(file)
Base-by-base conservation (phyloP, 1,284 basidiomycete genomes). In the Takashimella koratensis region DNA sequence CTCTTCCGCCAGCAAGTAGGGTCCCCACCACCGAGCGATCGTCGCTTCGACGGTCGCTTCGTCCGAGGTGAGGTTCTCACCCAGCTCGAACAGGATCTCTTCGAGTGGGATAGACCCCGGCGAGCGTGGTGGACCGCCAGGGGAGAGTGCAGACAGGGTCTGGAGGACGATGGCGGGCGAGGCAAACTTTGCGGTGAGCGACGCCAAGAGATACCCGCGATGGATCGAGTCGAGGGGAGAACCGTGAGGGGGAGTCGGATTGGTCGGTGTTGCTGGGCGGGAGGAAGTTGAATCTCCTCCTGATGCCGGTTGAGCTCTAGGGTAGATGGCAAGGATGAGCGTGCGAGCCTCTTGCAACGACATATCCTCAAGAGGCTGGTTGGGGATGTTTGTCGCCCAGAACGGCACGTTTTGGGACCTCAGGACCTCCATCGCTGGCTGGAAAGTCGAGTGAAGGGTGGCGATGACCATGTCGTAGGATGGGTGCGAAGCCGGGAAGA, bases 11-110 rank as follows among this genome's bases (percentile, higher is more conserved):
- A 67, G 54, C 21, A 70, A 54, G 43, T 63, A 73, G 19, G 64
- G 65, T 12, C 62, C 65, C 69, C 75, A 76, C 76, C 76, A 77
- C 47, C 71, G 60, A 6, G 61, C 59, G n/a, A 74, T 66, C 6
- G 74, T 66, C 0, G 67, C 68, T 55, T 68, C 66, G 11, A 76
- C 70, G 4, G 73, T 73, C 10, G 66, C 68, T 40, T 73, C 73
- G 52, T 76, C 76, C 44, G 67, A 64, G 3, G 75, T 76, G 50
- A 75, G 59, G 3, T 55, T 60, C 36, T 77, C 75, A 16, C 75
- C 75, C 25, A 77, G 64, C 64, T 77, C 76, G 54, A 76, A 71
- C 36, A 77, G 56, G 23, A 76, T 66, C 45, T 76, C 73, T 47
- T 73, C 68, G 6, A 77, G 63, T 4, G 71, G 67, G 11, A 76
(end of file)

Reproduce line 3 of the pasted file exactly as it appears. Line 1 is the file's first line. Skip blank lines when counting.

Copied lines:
- G 65, T 12, C 62, C 65, C 69, C 75, A 76, C 76, C 76, A 77